This is my presentation given at TeachMeet Hull (Nov 2014) in Kingston-upon-Hull's Malet Lambert on EAL and mainstream teachers working together.
- 1. EAL and ENGLISH:Partnership TeachingKamil Trzebiatowski(EAL Coordinator, Kingston-upon-Hull, England)TeachMeet Hull: November 10, 2014http://valuediversity-teacher.co.uk/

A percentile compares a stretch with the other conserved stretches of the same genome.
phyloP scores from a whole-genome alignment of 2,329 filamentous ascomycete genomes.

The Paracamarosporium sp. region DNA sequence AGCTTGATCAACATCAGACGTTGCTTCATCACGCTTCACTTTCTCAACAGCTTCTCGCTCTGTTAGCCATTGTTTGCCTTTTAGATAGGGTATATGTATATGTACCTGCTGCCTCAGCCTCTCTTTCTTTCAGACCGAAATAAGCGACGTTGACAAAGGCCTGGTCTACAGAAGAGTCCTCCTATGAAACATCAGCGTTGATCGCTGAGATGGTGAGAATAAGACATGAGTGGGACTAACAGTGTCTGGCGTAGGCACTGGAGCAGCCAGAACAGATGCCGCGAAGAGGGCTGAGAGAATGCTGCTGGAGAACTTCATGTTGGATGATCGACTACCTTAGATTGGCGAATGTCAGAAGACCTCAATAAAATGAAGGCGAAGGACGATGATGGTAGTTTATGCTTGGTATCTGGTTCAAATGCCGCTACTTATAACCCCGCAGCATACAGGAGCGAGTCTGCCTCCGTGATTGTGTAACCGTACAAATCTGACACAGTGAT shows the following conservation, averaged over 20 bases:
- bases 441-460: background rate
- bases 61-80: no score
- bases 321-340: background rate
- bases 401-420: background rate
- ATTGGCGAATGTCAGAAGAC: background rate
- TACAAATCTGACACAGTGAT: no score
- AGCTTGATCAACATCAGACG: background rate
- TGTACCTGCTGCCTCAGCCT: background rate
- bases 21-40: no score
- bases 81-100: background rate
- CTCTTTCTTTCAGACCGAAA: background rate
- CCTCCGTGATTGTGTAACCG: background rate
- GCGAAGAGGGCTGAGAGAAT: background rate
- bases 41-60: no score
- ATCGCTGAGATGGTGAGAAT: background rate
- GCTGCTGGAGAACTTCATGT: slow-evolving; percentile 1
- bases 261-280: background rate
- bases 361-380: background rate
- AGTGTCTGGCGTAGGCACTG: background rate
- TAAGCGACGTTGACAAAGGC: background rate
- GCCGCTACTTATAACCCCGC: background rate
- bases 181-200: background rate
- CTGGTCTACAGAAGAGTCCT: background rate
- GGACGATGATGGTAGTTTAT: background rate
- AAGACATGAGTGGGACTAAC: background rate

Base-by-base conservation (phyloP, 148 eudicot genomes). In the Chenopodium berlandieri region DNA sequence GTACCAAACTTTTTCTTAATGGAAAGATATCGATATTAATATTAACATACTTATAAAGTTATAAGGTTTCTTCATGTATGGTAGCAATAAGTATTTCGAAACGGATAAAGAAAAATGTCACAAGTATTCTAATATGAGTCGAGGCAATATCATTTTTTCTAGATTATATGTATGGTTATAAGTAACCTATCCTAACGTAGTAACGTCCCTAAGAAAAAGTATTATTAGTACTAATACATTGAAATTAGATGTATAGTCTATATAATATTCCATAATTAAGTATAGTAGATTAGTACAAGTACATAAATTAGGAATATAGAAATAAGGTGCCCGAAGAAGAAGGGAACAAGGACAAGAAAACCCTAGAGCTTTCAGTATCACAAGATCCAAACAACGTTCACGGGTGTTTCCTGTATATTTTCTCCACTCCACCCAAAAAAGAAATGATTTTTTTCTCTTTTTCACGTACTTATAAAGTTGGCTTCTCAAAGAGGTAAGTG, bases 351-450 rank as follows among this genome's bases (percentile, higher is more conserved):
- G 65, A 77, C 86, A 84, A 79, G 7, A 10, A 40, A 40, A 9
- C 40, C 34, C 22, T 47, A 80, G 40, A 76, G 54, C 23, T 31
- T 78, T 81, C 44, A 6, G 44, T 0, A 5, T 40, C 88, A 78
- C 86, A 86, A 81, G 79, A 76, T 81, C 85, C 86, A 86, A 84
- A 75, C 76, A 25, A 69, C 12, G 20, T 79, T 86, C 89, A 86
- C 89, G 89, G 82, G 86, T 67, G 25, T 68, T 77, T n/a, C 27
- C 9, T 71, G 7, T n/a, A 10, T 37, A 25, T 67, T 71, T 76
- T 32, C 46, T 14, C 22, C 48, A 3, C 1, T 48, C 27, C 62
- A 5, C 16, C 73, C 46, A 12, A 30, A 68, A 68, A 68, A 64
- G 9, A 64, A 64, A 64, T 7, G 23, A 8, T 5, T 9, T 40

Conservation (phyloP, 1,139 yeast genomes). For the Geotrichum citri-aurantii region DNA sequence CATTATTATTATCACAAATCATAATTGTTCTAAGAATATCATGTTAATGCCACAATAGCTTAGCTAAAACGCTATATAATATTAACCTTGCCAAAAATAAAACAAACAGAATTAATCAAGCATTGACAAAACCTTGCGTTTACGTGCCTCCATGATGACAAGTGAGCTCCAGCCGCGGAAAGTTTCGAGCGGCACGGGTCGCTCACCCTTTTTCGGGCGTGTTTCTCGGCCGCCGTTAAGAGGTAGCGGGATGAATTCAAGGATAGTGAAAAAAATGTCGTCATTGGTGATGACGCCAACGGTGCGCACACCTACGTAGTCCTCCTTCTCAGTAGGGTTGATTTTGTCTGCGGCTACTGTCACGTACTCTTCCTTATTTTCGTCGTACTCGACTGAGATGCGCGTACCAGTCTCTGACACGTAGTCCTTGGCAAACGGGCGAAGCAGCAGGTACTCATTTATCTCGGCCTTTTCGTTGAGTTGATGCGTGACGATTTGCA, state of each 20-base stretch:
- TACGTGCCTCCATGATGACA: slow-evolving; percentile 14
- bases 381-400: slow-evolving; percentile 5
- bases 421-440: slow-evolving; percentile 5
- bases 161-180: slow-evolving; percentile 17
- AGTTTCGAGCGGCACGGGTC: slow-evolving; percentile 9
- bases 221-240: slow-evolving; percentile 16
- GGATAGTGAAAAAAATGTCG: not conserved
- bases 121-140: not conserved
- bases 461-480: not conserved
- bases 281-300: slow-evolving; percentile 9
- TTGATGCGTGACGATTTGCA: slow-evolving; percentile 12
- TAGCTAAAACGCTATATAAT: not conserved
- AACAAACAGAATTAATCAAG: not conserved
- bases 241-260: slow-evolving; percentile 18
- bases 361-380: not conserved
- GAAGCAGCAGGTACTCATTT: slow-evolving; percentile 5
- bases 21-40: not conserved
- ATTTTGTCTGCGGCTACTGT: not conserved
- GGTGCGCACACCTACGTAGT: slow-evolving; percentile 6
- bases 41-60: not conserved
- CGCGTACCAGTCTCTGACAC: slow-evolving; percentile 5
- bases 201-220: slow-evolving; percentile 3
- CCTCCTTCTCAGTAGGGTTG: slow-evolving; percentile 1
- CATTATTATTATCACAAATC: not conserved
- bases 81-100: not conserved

2. Frequent no-collaboration situationTogetherEAL and mainstream teachers?EAL Teacher Mainstream Teacher 3. What is (FULL) Partnership Teaching?TogetherEAL and mainstream teachersplan lessons/curriculum responsive to the needs ofall learners: monolingual, bilingual andmultilinguallead the lessons together both teachers deliverdifferent parts of the lessonEAL Teacher Mainstream Teacherresponsible for behaviour for learning of their classresponsible for AFLco-mark students work and assess them togetherfollow a Partnership Cycle routine: Developing the curriculum whilst developing themselves Short term-goals Experimenting Evaluating Disseminating results to the school 4. Partnership Teaching CycleSet GoalsExperimentReviewDisseminate EvaluatePartnership Teaching: Around since 1990s (from DfE Bourne & McPake, 1991) Described as: Curriculum developmentfor mono- and bilingualstudents A form of professionaldevelopment Most effective if schoolheads and SLTs recognizeits potential and back itup 5. In PracticeWhat adverbs will I use? What will they describe?Adverbs Actions (verbs) describedWhat similes will I use? Which things will I compare?First nounlikeSecond nounWhat metaphors will I use? Which things will I compare?First nounisSecond nounMake it alive make it into a story!Think of different senses: sight, hearing, smell, touchThink of your persons personality: what is this person like and how does he/she dothings?How does this person react to other people?WRITING FRAME CHARACTER DESCRIPTIONLook at the description of our character:AdjectivesAdverbsSimilesA caramel-coloured, gorilla of a man, with a face like a grizzly bear, bounces like Tigger intoTwickenham Academy every morning from his home in London. He proudly sportsdifferent, peculiar, bright socks, an upscale shirt (with a matching tie), and dark trousers.As he solemnly settles himself into his desk, the sun hits his glasses, causing him to squinthis dark eyes. A friend leisurely walks by with a morning greeting, resulting in a smile thatreveals his cheeky grin and pearly whites. His bellowing laughter booms across theclassrooms when students ask him what he will be enjoying for lunch. His jolly attitudecarries him all the way to lunch, down the high street, as if on a sugar rush.AdjectivesAdverbsSimilesMetaphorsWhat adjectives will I use? What will they describe?Adjectives Things / person or people described 6. Reap the rewards!EAL Teacher Mainstream (English) TeacherLiteracy strategy + uses EAL teachers linguistic expertise to themaximumHaving someone who specialises in language in the classroomElevates the status of EAL practitioners in schools: in theclassroom, EAL and mainstream teachers are seen by studentsas equalEAL teacher offers linguistic knowledge to students in detail feels this furthers their comprehensionGets students to reflect on the language they use andimproves their writingAnother teacher brings their passions and strengths helpfulto studentsPlanning together makes me understand the processesinvolved in English teaching better and improve my ownpracticeThought planning would be a challenge, but we plannedtogether fun and interesting lessons! benefits of two brains!Support of all students without singling out individual EALstudents social inclusion!Great to find another teachers methods and ideasGreat to have a specialist in the classroom to help studentsimprove their skills that will be key to their success in theirGCSEs 7. Ofsted: EAL Briefing for Section 5 Inspection9. Class/subject teachers should plan collaboratively withEAL support teachers or teaching assistants. There shouldbe a focus on both language and subject content in lessonplanning.Partnership Teachingcertainly fulfils this!(OFSTED, 2013) 8. References & More information Creese, A. (2005) Teacher Collaboration and Talk in MultilingualClassrooms. Multilingual Matters Ltd: Clevedon, Buffalo & Toronto Bourne, J. and McPake, J. (1991) Inservice pack for schools:Partnership Teaching. Available at:http://www.collaborativelearning.org/partnershipteaching.pdf[Accessed 1 November 2014] NALDIC (National Association for Language Development in theCurriculum): http://www.naldic.org.uk/eal-advocacy/eal-news-summary/140212 OFSTED (2013) English as an Additional Language. Briefing for section5 inspection. Crown: Manchester